Star Trek Movie Rewatch: Star Trek II: The Wrath of Khan (1982)

Star Trek Movie Rewatch: Star Trek II: The Wrath of Khan (1982)

Star Trek II The Wrath of Khan-small

You could say many things about William Shatner but you probably wouldn’t say he’s a subtle actor. Unless you compare his acting style to the delicate and restrained thespian stylings of Ricardo Montalban, who appears here as genetically enhanced super-overactor, Khan Noonien Singh. Two heavy hitters of the overacting community square off and naturally Kirk triumphs, but his win comes at a price.

The consensus regarding Star Trek films is that The Motion Picture was a lackluster effort and The Wrath of Khan was among the best — if not the best — of all of them. I’d agree that The Motion Picture had its fair share of issues but it also had a decent science fictional concept at its heart, and did a passable job at creating the sense of wonder that good science fiction often manages.

You’d be hard pressed to argue that Wrath doesn’t do a lot of things better than TMP and I wouldn’t even try. It’s a rip-roaring adventure story that’s well-paced (unlike TMP) and keeps the viewer engaged throughout and sometimes even on the edge of their seat.

But while it features all of Star Trek‘s usual array of SF trappings you could make the argument that at the heart of things Wrath is not really a science fiction story at all — which might be beside the point. It could probably have worked just as well with Khan the pirate being marooned on a remote island in the Caribbean or Khan the ex-con getting out of prison and seeking vengeance on the person who put him there. It’s all about the revenge, after all.

The death of Spock

It also comes off as a bit campy after all these years — perhaps it did back in the day as well. But I’m as much of a fan of the pulpy stuff as anyone and if you try to imagine Khan as a latter day version of Ming the Merciless or Killer Kane — but with much more luxurious hair — then it works pretty well.

Random Observations

Pointy sideburns — all the rage.

After the mostly sanitized battle scene of the original series it’s interesting to witness scenes where there’s actual destruction.

Exactly what was Mr. Scott’s purpose for lugging a body up to the bridge?

Star Trek II Khan-small

Khan and the gang might have lacked fashion sense but he and his sidekick had some magnificently blow-dried Eighties hair.

The Spock thing might have had a bit more impact if it wasn’t made quite obvious that he would be back.

Couldn’t anyone have bothered to coat Carol Marcus’s twentieth century housewife overcoat (with belt) with a layer of foil (or whatever) to give it that authentic futuristic look?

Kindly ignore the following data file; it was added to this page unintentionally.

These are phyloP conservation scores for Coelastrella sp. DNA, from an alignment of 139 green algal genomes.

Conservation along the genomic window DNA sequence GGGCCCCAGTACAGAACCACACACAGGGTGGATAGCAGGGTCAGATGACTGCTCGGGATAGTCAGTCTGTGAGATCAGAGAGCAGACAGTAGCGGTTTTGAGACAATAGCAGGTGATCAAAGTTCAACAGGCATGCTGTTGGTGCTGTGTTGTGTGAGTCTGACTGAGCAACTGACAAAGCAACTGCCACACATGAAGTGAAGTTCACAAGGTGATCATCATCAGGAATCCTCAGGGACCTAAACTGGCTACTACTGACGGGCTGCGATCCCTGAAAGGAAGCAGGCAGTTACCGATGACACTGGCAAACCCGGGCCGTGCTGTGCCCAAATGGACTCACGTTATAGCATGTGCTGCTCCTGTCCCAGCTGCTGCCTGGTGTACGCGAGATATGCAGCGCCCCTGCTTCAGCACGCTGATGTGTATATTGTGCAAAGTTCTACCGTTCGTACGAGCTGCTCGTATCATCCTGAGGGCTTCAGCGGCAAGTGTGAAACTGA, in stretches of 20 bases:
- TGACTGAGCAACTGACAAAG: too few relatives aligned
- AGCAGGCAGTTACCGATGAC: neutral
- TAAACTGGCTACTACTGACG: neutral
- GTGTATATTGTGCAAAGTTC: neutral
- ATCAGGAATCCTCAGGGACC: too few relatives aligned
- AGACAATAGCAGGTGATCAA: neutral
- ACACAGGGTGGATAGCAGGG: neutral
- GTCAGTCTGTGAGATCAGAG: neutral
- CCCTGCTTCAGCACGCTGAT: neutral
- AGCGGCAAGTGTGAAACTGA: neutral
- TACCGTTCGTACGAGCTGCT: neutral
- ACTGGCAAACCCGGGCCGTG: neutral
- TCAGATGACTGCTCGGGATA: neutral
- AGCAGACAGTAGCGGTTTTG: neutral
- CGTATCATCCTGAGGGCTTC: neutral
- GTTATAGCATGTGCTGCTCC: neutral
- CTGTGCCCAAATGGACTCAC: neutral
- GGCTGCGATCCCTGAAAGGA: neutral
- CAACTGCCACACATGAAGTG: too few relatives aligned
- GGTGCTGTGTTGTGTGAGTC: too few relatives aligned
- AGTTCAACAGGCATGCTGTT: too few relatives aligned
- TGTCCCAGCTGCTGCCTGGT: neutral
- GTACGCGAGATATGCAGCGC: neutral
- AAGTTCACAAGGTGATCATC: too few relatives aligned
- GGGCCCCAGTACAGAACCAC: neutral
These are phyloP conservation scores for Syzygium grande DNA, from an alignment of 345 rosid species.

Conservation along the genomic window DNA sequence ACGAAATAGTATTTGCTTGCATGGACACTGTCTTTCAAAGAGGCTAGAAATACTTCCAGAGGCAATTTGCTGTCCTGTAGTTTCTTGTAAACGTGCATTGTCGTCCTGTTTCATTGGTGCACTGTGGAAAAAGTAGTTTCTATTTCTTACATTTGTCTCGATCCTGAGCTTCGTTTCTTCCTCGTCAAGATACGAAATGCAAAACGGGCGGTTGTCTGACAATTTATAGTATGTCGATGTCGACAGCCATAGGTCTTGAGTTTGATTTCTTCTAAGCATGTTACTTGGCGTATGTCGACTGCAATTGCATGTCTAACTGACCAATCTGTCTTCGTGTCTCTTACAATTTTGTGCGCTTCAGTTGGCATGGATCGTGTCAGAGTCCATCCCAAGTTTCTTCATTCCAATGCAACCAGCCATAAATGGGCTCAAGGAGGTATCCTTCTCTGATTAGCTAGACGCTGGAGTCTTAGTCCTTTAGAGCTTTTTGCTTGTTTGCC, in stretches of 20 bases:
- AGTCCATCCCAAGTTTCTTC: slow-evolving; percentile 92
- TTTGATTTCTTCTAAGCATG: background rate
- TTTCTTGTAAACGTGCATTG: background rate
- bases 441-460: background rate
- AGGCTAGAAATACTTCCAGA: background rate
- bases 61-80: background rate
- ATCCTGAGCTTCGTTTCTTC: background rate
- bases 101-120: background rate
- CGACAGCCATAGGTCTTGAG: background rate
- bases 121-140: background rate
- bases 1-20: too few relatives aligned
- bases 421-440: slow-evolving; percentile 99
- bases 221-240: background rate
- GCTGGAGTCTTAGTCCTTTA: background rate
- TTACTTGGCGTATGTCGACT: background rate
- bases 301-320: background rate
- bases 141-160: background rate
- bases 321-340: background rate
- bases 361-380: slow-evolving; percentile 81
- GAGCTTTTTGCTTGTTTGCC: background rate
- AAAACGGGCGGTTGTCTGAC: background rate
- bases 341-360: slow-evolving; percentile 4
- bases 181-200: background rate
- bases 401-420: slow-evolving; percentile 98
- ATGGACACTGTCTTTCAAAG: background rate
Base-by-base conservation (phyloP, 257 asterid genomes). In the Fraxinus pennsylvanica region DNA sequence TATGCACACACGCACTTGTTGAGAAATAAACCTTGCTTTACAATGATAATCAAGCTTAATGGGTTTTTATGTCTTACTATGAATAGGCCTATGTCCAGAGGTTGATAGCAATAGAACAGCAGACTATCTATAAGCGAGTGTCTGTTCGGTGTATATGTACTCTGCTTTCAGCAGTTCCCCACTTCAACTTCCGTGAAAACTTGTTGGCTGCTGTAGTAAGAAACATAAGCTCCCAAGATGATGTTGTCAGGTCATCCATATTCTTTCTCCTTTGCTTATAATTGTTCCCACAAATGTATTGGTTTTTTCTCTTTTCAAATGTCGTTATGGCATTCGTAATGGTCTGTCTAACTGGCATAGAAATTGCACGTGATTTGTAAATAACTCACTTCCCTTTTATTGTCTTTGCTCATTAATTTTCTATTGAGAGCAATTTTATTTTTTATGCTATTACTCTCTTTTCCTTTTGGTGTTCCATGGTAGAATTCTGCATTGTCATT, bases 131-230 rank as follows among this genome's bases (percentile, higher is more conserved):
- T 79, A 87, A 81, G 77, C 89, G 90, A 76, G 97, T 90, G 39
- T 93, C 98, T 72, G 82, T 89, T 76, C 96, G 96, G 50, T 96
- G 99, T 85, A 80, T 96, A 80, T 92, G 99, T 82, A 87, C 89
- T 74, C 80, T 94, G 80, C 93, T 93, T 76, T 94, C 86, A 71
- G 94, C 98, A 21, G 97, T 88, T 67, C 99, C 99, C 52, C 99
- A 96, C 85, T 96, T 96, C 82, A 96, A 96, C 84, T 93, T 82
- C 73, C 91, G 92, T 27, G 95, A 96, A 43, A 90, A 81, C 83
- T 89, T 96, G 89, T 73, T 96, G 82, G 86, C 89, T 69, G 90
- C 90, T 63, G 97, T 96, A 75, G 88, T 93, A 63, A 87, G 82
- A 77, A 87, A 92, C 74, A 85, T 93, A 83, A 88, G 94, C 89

Controlling people via creepy buglike critters in their ears is pulp fictional villainy of the highest order.

Kirk pulling out his glasses in the thick of things made for great comedy. But will we really be wearing glasses several centuries into our enlightened future?

Star Trek II The Wrath of Khan battle

Ahab… uh… Khan never actually foamed at the mouth but would you really have been surprised if he had?

The previous article in this series was:

Star Trek Movie Rewatch: Star Trek: The Motion Picture (1979)

William I. Lengeman III’s last article for us was Poetic Witchery and the Strangeness in Ordinary Things: Algernon Blackwood’s The Empty House and Other Ghost Stories. He holds forth at

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I have read that the body the Scotty took to the bridge was related to him. A nephew or something. There were other scenes that set this all up but were cut from the movie.

Also the Spock thing was quite shocking when seen at the movies during the release. It was leaked that someone was going to die. The entire kobayashi maru thing was shot and added just to throw everyone off. The reaction was “Ah this was the death they meant, no big deal.”

Martin Christopher

Now that you mention it: Yes, this movie is very pulpy. Somehow I never noticed that before.


I’m wearing glasses just to write this comment, so my bet is, yes: glasses are here for the long term.


The glasses are a birthday present from Dr. McCoy to Kirk early in the movie. It’s explained that Kirk is allergic to the drug they use to repair eyesight.

Another random observation: there’s a No Smoking sign on the back wall of the Kobayashi Maru simulator room. Evidently, that’s still a thing in our enlightened future.

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